Several factors have come together and are driving healthcare cybersecurity strategy to adapt. COVID-19 pushed everyone online, even those who typically wouldn’t go to their computer for answers. A recent study indicates that 61% of adults would like access to their medical records from a mobile device, showing the user transformation taking place.i The online purchasing experience reached a new height during the pandemic too. The average user is getting used to low-friction user experiences and getting answers at their fingertips. In response, healthcare organizations are making user experience a priority. A survey found that 59% of healthcare provider leaders indicated that patient access is the top digital transformation goal.ii
The advent of online consumerism has impacted healthcare, but so has the new world of data sharing that interoperability regulations are introducing to the world. Healthcare cybersecurity must adapt to a model that moves data from one place to sharing with many entities in the cloud.
It’s no longer easy to put your data under lock and key. What can healthcare organizations do to throw the balance toward user experience, while managing the risk of online transactions? Alongside the rest of the world, healthcare cybersecurity is making the digital transformation.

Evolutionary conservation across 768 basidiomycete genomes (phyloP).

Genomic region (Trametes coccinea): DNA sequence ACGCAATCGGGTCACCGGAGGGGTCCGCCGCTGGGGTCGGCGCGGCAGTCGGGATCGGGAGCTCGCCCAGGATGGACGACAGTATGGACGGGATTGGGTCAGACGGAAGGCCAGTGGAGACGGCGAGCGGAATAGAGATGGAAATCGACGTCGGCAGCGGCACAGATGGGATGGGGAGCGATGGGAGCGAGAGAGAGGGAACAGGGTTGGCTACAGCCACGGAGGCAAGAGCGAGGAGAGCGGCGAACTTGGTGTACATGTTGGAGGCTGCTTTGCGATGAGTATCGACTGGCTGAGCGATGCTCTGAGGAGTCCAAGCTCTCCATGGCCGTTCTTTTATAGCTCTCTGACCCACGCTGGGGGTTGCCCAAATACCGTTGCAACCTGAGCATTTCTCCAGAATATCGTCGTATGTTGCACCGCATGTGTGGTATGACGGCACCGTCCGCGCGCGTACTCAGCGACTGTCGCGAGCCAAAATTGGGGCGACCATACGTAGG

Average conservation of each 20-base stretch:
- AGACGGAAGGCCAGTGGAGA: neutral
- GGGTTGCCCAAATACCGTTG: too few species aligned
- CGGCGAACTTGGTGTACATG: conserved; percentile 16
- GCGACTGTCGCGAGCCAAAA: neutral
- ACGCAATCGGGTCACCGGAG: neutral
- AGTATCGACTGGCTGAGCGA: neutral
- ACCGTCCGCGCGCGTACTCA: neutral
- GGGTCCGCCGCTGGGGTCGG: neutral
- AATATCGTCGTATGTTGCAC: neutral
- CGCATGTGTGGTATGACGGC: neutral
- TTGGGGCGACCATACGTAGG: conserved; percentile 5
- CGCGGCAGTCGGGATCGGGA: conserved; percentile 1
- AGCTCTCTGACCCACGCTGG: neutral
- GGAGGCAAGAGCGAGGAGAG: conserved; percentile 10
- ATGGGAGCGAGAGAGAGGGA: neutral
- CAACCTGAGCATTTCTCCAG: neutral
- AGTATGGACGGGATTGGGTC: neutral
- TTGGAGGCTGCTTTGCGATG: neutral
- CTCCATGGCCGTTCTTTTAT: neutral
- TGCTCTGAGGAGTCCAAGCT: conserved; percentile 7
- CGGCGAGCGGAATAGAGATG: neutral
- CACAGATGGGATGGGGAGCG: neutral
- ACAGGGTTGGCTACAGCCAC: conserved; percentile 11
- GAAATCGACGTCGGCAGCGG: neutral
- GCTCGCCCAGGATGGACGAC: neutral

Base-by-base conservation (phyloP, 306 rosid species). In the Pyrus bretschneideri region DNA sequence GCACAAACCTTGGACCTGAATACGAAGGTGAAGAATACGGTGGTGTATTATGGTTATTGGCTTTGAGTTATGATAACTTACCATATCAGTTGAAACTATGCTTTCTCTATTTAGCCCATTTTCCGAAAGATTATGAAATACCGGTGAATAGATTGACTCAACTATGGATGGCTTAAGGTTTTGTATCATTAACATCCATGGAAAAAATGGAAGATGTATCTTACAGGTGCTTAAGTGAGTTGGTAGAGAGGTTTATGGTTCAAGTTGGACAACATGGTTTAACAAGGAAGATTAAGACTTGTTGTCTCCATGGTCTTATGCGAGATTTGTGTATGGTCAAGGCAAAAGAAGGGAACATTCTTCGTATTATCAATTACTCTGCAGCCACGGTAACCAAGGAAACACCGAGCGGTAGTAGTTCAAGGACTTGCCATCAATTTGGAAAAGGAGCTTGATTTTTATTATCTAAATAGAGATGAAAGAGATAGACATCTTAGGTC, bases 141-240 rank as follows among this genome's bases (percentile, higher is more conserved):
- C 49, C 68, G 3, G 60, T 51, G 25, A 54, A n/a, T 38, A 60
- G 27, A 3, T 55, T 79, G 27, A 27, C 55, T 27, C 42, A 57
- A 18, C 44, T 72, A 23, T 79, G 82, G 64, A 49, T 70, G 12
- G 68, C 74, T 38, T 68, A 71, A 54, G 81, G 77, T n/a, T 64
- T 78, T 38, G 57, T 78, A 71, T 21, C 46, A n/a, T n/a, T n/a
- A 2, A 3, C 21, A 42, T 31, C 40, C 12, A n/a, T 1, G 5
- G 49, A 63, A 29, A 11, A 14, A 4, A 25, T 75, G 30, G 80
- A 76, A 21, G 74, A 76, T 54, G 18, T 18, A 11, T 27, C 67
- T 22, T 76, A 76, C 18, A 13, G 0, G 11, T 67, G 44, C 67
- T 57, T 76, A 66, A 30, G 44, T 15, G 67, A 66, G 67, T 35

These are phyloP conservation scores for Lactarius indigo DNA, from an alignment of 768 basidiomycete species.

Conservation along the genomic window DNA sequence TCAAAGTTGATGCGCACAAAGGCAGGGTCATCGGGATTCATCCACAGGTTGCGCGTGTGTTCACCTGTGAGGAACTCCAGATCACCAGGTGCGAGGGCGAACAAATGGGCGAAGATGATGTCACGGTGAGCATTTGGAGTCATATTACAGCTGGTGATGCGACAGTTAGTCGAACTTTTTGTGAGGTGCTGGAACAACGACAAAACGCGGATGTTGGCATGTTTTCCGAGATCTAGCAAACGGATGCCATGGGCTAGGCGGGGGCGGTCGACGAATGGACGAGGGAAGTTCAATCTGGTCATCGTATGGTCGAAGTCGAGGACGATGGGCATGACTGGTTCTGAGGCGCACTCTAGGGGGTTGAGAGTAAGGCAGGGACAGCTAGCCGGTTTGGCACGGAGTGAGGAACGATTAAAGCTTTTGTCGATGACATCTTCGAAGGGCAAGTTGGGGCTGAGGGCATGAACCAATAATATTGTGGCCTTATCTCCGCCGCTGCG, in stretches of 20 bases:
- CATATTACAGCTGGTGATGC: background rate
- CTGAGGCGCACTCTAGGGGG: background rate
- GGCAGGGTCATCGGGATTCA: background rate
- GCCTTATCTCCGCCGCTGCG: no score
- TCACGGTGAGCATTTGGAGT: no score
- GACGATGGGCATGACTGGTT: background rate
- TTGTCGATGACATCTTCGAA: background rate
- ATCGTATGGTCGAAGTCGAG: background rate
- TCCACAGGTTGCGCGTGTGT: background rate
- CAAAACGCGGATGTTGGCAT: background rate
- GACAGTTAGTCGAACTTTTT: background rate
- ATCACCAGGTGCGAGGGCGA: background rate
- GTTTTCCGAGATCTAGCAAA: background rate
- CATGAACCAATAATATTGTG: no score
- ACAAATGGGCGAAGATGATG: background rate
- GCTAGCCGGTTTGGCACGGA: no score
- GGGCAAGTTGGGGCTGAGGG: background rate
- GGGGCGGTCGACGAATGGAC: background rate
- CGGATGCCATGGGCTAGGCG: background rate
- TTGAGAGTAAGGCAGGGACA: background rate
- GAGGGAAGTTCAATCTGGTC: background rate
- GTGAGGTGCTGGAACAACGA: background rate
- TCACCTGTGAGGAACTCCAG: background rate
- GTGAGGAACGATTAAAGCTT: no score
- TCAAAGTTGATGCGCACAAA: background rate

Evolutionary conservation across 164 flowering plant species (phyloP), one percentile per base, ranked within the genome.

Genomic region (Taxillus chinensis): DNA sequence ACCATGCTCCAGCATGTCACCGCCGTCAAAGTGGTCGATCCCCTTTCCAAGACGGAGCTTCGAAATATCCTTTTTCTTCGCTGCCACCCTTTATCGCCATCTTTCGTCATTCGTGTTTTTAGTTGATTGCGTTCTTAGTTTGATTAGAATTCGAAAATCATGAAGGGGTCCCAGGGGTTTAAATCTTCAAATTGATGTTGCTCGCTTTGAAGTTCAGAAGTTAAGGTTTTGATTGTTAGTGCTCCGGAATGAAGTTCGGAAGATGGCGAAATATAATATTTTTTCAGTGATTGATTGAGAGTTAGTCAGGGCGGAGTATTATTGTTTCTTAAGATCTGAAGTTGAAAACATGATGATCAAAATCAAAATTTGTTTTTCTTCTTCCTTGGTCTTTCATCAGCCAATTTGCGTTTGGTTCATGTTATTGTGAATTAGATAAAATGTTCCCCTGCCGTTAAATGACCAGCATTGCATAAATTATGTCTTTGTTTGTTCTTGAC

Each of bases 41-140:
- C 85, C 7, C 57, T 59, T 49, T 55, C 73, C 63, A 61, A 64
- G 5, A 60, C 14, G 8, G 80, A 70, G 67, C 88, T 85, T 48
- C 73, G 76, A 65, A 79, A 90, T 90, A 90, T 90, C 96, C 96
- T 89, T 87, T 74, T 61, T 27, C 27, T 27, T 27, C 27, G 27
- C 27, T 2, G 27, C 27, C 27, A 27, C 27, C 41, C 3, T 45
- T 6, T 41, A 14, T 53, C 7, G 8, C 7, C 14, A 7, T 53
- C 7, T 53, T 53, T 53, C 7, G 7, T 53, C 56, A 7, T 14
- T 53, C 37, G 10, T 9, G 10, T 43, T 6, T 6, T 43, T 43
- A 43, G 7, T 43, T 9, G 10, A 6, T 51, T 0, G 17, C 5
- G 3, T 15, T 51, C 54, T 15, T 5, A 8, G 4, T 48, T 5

Technology has made it possible to identify online users based on digital identity attributes like IP address, online behavior and device ID. Identifying trusted users is great, but also identifying suspicious behavior greatly strengthens defenses.
People use different devices when they log into your site, but all users have a limited number of devices. Capturing the device ID allows you to compare to devices in login credentials of trusted users. This is an extra layer of authentication that is frictionless for trusted users.
Bad actors leave a tell, and if you want to find it, try looking at behavioral profiling. Over time, you probably know your typical trusted user online behavior. For example, if someone starts logging in 10 times a day when they used to log in once a week, that’s suspicious. Time since the first activity, since the last activity and average time between are effective behavioral factors to monitor. User location is also an important factor you can use to find suspicious login behavior. If someone lives in Kansas and is logging in from Europe within 3 hours of their last login – you can require further authentication.
A digital footprint leaves an abundance of evidence that healthcare organizations can use to increase protection and reduce friction. Using digital identity attributes is the heart of the next generation solutions and the healthcare cybersecurity digital transformation.
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